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24 November 2014
Vol. IV, No. 229

From The Editor: Doris Athanassakis and Weekly Hubris‘s Publishing-Editor met one another when Athanassakis was running the best restaurant (ever) on the Greek island of Santorini, “Kapari.” But Doris’s great talents as a photographer, visual artist, and body-worker overshadow even her formidable culinary skills. And still greater even than the rest of her gifts is this Austrian-Greek’s capacity for compassion and empathy, which come singing through all her “works.” Please look back through her visual offerings on Weekly Hubris, and make her acquaintance if ever you visit the Cyclades. Tim Bayer, another compassionate soul (and our magazine’s graphic designer), has a similar love of animals, as well as a sense of visual humor, both evidenced in his weekly video share, “Squirrel Defense.” Enjoy both columnists’ offerings here this Monday. EB-H

Santorini Wallpaper IX

Santorini Wallpaper IX

Out of Santorini

“Santorini Wallpaper, Portfolio II” By Doris Athanassakis

IMEROVIGLI Santorini Greece—(Weekly Hubris)—11/24/2014—Note: This portfolio of  images represents yet another offering via Weekly Hubris of works by photographer Doris Athanassakis. Here, the photographer turns her lens on elements of her analog and demotic world, focusing on the architectural elements and whitewash that are Santorini’s visual signature. Athanassakis lives in Imerovigli,  a caldera-side village on the volcanic island of  Santorini. Of Greek and Austrian heritage, Athanassakis has been photographing her island home, its architecture, and its myriad residents, all her life. Her work comprises an ongoing and lifelong meditation upon her stunningly unique surroundings . . . and herself in them. (All Athanassakis’s works are for sale, in limited edition archival prints: please contact her regarding gallery sales through her Weekly Hubris email address: athanassakis@gmx.at.) (Read more . . .)

Must .... hold ... on.

Must . . . hold . . . on.

Won Over By Reality

“Squirrel Defense” By Tim Bayer

BRIGHTON New York—(Weekly Hubris)—11/24/2014—Squirrels are excellent climbers and often plunder seeds from bird feeders, much to the chagrin of bird-loving homeowners. The bird-feeder-squirrel-defense-system portrayed in this week’s video, sent to me by Kris Abbott, is harmless, effective . . . and hilarious. (Read more . . .)

Known as the “Giant of Provence,” Mont Ventoux

Known as the “Giant of Provence,” Mont Ventoux

Eating Well Is The Best Revenge

“A Few Days In Provence” By Diana Farr Louis

ANDROS Greece—(Weekly Hubris)—11/17/2014—My father always said, “Leave at the height of the party. Don’t wait till it’s over. That way you may long for more but you’ll never be disappointed.” In July we spent five nights in Provence. The invitation came in March just as I was getting ready for another flight from Athens. That would take me to New York and then to Waveland, Mississippi, where my sisters and I would meet to say goodbye to our brother. Woody had decided to give up his battle with cancer—he’d already squeezed out three more years of life than the doctors had predicted—so this would be the last of our family reunions. (Read more . . .)

Charlotte, Ellen, Sue, Nancy . . . and I.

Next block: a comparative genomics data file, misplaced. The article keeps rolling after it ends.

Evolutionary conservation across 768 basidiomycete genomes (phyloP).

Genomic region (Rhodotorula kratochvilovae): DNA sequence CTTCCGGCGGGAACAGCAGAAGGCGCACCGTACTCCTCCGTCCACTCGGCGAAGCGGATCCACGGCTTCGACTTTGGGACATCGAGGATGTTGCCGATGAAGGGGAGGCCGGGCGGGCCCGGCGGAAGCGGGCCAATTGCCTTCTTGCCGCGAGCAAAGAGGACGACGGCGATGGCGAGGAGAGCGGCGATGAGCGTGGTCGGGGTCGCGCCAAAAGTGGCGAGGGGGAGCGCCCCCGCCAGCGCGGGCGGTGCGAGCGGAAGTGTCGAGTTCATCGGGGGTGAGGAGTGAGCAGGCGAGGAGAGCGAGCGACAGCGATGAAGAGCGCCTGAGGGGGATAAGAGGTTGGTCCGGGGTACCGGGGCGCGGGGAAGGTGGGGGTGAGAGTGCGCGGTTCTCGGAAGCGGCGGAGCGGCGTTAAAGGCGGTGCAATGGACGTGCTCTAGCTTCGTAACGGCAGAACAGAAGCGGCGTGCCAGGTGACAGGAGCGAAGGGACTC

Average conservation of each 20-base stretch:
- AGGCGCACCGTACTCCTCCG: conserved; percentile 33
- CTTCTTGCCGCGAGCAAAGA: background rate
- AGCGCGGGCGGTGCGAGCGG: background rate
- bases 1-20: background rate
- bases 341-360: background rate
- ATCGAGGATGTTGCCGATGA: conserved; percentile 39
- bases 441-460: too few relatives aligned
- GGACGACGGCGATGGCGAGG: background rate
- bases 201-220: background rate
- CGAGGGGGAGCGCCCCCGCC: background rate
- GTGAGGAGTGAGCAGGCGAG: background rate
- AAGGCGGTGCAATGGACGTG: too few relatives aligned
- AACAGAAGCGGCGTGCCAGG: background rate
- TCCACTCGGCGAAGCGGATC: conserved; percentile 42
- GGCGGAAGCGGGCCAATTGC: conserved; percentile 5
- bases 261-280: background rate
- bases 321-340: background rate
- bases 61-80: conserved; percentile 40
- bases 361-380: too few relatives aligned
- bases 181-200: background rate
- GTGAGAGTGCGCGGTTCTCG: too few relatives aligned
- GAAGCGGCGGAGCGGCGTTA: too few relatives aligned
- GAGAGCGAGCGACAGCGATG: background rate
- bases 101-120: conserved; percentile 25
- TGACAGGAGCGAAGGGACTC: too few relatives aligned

Charlotte, Ellen, Sue, Nancy . . . and I.

By Way of Being

“Yoga After a Year’s Absence: Back to My Future” By Elizabeth Boleman-Herring

BRIDGE & TUNNEL New Jersey—(Weekly Hubris)—11/17/2014—As my never-alas-met, always-kept-in-mind, and ever-inspiring, late master-Yoga-teacher, B.K.S. Iyengar said: “Your body exists in the past and your mind exists in the future. In Yoga, they come together in the present.” Like every good koan, Mr. Iyengar’s seemingly simple statement requires more than a little time to unpack. In my own case, that unpacking has now gone on for the 32 years I have spent mostly on but sometimes (due to illness, injury, or the wild, fey vicissitudes of life) off my Yoga mat. (Read more . . .)

Snow fire.

Snow fire.

Won Over By Reality

“Snow Fire” By Tim Bayer

BRIGHTON New York—(Weekly Hubris)—11/10/2014—I found this week’s video visually amazing since it looks as though the snow is on fire here. Self-illuminating skiers lighting the darkness around them while carving through powder is . . . just brilliant (pun intended). Before my own knees mutineed, I was an avid skier, and once blasted through waist-deep powder more than a mile high up in the Rockies: the most amazing experience. I can only imagine how much fun these light-suited skiers had, zipping through alabaster snow in the black of night. (Read more . . .)

Poet James Dickey, stoned or sober, rarely missed his mark.

Poet James Dickey, stoned or sober, rarely missed his mark.

Skip the B.S.

“Born Merry & Approaching the Age When Happy Hour Is a Nap: Alcohol” By Skip Eisiminger

CLEMSON South Carolina—(Weekly Hubris)—11/10/2014—What the British call “tea time,” and my mother called “wine-o’clock,” I call “Miller time” though it’s usually a Bud Light these days, not a Miller High Life or a highball. There’s a fair chance I was born with a slight buzz because no one ever warned Mother not to smoke or drink while she was pregnant. Indeed, many of my generation are here or were here because of alcohol and other parental escapes. Mother died thirsting for a glass of wine, which I would have poured if it had possessed the gummy consistency her doctor ordered . . . (Read more . . .)

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